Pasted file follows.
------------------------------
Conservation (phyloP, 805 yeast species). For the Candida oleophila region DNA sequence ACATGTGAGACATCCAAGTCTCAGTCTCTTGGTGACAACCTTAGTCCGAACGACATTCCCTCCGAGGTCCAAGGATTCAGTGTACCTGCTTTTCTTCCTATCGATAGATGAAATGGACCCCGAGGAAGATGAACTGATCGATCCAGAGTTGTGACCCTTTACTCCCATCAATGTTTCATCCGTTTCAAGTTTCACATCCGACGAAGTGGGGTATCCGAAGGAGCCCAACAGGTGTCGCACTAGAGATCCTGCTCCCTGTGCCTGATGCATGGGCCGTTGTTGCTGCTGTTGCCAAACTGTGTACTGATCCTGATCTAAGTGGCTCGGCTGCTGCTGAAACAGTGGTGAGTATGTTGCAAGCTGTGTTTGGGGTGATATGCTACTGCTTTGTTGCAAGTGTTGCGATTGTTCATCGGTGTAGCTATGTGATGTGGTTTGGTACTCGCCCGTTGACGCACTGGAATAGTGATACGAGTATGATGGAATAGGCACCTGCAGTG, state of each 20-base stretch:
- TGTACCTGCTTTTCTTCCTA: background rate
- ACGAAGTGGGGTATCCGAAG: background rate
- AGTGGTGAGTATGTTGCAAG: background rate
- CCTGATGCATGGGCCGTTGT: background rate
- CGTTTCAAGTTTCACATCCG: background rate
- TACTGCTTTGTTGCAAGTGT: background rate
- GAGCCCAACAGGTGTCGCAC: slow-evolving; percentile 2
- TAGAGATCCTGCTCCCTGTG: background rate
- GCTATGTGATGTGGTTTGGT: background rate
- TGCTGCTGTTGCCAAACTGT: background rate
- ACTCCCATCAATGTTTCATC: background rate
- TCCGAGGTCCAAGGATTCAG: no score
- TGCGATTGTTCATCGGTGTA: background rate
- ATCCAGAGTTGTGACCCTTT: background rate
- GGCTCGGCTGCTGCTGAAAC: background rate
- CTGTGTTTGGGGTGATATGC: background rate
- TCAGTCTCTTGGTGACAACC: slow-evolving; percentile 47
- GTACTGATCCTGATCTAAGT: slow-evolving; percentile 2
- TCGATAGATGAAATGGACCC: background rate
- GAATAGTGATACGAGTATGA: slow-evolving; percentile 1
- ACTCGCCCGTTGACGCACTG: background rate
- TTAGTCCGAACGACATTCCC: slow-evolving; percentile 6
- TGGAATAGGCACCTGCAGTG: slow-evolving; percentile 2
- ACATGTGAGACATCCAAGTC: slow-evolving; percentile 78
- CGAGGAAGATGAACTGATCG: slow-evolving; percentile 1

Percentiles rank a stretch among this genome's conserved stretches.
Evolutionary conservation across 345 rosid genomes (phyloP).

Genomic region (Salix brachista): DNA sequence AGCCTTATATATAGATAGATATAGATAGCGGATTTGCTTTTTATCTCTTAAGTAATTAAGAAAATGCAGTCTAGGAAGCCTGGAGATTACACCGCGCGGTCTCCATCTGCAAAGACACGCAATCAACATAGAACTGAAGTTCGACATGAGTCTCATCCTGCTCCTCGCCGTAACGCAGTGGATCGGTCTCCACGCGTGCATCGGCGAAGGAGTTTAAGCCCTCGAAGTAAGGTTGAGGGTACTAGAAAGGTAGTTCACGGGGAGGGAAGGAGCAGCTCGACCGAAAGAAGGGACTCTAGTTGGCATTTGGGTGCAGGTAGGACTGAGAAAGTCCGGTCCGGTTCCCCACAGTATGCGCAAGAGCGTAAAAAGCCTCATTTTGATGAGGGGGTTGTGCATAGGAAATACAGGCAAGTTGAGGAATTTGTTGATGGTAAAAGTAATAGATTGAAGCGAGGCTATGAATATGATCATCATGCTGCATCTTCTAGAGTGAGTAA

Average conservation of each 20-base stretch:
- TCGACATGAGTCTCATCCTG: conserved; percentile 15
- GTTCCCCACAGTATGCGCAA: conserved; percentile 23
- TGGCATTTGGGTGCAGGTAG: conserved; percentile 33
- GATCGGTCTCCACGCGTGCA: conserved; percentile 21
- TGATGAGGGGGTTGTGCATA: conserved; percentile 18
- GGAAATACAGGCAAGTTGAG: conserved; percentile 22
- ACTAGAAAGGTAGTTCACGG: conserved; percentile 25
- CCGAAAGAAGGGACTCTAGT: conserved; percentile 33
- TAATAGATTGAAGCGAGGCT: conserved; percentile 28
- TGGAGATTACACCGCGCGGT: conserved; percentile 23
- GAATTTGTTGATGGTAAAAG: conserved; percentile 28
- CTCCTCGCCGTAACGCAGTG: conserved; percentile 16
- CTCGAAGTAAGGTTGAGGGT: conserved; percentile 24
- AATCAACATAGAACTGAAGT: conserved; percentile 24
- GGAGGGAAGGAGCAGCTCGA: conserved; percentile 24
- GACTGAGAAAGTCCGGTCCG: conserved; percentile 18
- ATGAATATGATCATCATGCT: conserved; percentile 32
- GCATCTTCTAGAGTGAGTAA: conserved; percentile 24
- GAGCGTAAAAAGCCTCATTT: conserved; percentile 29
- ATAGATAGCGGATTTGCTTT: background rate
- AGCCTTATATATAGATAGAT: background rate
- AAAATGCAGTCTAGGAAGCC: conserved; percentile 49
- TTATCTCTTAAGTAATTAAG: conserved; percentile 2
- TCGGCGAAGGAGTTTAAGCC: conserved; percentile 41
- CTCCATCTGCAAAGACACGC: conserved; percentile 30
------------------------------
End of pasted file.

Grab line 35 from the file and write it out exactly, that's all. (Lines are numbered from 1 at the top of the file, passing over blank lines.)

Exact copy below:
- TGATGAGGGGGTTGTGCATA: conserved; percentile 18